Until 1991, the Navy had planned to deploy dolphins to protect Trident submarines from possible enemy sabotage while docked at their home ports. However, a coalition of environmental and animal rights groups sued the Navy for failing to address the potential impact of the plan on the dolphins. In a 1988 trial run, a Navy dolphin lost 21 pounds and died, apparently from stress-related heart failure, eleven days after it was moved to the colder waters of Washington State's Puget Sound from Hawaii.
Laurie Raymond is Dolphin Campaign Coordinator with the Progressive Animal WelfareSociety, which led the opposition to deploying dolphins in Puget Sound.

LAURIE RAYMOND: A lot of our scientific advisers indicated that they wouldn't have survived the transition there. In fact, Seattle and Vancouver and Tacoma zoos and aquariums have never been able to keep Atlantic bottle-nose dolphins in their collections because they don't survive.

NARRATOR: According to Ric O'Barry, even if they adjusted to their new environment, the dolphins, to mix a metaphor, might become "paper tigers" when confronted with any saboteur familiar with the species' behavior.

Mr. O'BARRY: I could swim right through their system and get to these submarines.

INTERVIEWER: How would you do that?

Mr. O'BARRY: Well, there's probably a hundred ways to do that. For example, one could take a fire extinguisher under water and, if the dolphin had never been trained to accept this foreign fire extinguisher, they would panic and just flee.

INTERVIEWER: Just at the sight of it?

Mr. O'BARRY: No. Well, setting it off. Or a hammer and a bell, many different things. They have to get used to every single thing. Just a diver underwater with a tank of air, for example, the first time they're exposed to that, they're afraid of it.

NARRATOR: O'Barry believes that entrusting serious military responsibilities to dolphins is not only a bad idea, but a dangerous one. Dangerous not just for the dolphins, but also for people.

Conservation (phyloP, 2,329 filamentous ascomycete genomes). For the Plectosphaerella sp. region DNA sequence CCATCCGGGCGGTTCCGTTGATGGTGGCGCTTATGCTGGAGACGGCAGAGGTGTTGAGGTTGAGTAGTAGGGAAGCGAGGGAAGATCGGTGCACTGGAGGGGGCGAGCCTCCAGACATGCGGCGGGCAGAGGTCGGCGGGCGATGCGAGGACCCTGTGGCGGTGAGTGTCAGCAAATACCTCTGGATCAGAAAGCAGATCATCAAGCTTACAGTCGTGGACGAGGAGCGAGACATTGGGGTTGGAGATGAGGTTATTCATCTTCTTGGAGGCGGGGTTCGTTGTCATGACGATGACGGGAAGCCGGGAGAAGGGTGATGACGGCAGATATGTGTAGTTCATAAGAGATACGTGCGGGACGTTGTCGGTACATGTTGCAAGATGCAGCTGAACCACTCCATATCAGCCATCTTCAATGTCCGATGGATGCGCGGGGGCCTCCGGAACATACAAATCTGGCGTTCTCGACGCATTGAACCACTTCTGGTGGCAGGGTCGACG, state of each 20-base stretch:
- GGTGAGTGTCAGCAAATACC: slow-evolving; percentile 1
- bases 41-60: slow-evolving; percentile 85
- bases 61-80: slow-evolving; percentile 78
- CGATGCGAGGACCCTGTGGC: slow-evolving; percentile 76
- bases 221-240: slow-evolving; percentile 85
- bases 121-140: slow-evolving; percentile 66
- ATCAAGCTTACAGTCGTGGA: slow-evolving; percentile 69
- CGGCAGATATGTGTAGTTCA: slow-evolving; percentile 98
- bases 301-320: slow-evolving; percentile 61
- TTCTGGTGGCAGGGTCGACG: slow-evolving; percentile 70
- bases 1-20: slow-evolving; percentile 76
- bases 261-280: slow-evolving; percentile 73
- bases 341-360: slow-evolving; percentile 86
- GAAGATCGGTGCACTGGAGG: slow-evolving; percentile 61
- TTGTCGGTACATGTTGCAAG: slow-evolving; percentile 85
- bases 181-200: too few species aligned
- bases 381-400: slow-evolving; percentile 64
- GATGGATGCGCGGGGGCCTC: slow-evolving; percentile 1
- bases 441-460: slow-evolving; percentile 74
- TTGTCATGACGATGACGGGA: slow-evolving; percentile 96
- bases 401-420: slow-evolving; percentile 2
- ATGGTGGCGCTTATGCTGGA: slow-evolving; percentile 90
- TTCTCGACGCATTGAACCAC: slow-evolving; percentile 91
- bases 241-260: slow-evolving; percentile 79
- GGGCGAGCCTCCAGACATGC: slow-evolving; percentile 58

Mr. O'BARRY: Dolphins are not dependable. You only have control over them while they're hungry. They're controlled by hunger. And once they are fed, you don't have control anymore. That's the real danger.
If we were going to use lions and tigers to guard the Army base, that would seem so bizarre to people and unacceptable they would stop it immediately. They would write letters to the president and say "Stop this!" Well, if you think about it, using dolphins to guard the Trident nuclear submarine fleet is no different really.

NARRATOR: Like their human handlers, dolphins can be expected to make mistakes, sometimes with grave consequences.

Ms. RAYMOND: There was a reported incident in Havana Harbor in, I believe, 1963, when a dolphin was supposed to have attached a device to a Russian ship and, in fact, it returned to its own ship with the device still on and blew up its own transport.

NARRATOR: In January 1991, under mounting legal pressure, the Navy cancelled the dolphin submarine guard program citing budget concerns. However, other Navy work with marine mammals continues.
Ric O'Barry believes some of this work is aimed at training dolphins to kill enemy divers.

Mr. O'BARRY: There's some talk about a "swimmer nullification system," and -- You can see the training of this in Key West; it's very hard for them to hide that.